Being for peace should not mean perpetually opposing the use of the U.S. Military abroad, for that is the peace of the ideologue: because the deployment of U.S. soldiers is surely interlaced with imperialism, it must always be denounced. Or it’s the peace of ignorance: we don’t know what’s going on out there, or we don’t care, but either way, it’s not our problem. Our imperfect world, however, is too complex for stale Marxist simplicities or turning a blind eye to a good portion of humanity.

Tuesday, July 22: in Iraq, U.S. soldiers struggled to bring about order, especially in the wild Sunni Triangle. That same day, instability in Liberia ruled the day as rebel groups shelled and battled the government in the streets of Monrovia. The New York Times front-page story captured a grotesque scene, one that should give pause to those confident about the American empire: “Hundreds of enraged Liberians, in a desperate offering before the country they call their ‘big brother,’ laid the mutilated bodies of their loved ones by the [U.S.] Embassy’s shuttered black steel gate.”

Lashing out at apparent American aloofness with teary eyes, these Liberians entreated: “I’m begging to you. We’re dying here.” Another said, “Why can’t the Americans come in to rescue us?” A third, his supplication already congealing into anger, wrote on a cardboard sign, “G. Bush Killer Liberia.” Meanwhile, Kofi Annan, the U.N. Secretary-General, and West African nations called on the U.S. to dispatch marines to separate the fighters. Rebel shells rained down aimlessly and 90 died that day while hundreds more were injured.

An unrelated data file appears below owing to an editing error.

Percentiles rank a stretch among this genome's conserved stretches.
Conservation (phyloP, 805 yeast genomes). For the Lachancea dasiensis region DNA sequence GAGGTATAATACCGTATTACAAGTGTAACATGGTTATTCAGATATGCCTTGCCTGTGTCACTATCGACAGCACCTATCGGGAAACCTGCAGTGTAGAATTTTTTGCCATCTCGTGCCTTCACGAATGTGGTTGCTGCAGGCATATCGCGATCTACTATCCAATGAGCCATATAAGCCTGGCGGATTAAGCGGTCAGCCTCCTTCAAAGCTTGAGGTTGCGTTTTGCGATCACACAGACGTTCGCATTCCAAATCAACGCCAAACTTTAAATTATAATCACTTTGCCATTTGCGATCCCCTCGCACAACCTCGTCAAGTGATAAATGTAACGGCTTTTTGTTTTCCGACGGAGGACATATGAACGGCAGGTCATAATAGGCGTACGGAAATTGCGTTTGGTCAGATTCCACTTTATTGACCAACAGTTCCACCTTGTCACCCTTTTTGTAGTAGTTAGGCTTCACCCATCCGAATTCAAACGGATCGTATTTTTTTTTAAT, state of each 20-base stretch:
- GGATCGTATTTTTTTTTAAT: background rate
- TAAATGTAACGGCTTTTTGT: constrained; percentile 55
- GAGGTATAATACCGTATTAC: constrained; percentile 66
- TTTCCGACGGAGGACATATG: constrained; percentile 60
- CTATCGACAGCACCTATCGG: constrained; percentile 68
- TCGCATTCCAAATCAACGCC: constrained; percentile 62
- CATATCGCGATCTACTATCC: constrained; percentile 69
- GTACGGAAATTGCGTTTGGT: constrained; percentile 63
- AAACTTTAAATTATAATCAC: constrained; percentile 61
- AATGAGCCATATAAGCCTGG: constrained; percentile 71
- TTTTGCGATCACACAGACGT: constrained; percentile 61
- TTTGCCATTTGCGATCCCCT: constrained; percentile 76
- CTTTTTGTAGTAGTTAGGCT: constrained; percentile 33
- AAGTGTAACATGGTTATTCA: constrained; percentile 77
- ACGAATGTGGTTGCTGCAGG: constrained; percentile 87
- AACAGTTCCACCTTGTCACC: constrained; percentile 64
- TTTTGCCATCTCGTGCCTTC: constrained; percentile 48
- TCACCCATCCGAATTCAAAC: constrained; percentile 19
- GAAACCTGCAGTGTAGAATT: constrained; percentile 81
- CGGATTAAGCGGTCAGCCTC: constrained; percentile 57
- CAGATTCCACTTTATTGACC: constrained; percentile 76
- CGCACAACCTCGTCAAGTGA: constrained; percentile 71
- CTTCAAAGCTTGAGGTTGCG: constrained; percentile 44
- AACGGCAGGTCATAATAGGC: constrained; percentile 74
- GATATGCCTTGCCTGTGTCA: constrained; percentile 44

The Iraq saga is eminently familiar to all – the Bush administration believed it necessary to invade and remove Saddam’s regime; an action, it’s reasonable to say, to which much of the world objected, including African nations and Kofi Annan. But only weeks after the Operation Iraqi Freedom ended, the same head of the United Nations along with the same African leaders were this time criticizing our inaction, and some it seems condemning us as murderers for it. Eventually, we did send troops; as it turned out, no more than a couple hundred marines were necessary to halt the bloodshed.

Truly, as last decade sadly demonstrated, even in seemingly clear-cut cases requiring outside intervention – harrowing ethnic aggression in Kosovo and Bosnia, massive starvation in Somalia – the world community as a whole is generally incapacitated by deeply conflicted interests and an unwillingness to act. In both of these cases, an end to aggression and starvation depended on the bold will of the United States.

Many will continue to counter that “humanitarian” interventions have hidden and self-serving motives, which may be true. But again, to take the case of Somalia in 1992, it seems hard to argue that ensuring the delivery of food aid – that fall, 70 percent of children had starved to death in certain areas – was an exercise in selfish aggrandizement. In fact, some estimate that the operation saved hundreds of thousands of lives.

Perhaps Iraq was wrong and Liberia was right, but the lesson is that our troubled world rarely allows for comforting bifurcations between clear right and wrong. To understand this is to accept the uneasy responsibility and moral alertness that accompany making unwelcome judgments, our duty as members of this society. Some have little patience for this: untidiness and doubt were typically absent from the rhetoric characterizing each of Santa Barbara’s thirty consecutive week-long antiwar marches.

But more often than not, it’s less about right versus wrong than the responsible use of power.

Joey Tartakovsky is a Daily Nexus columnist.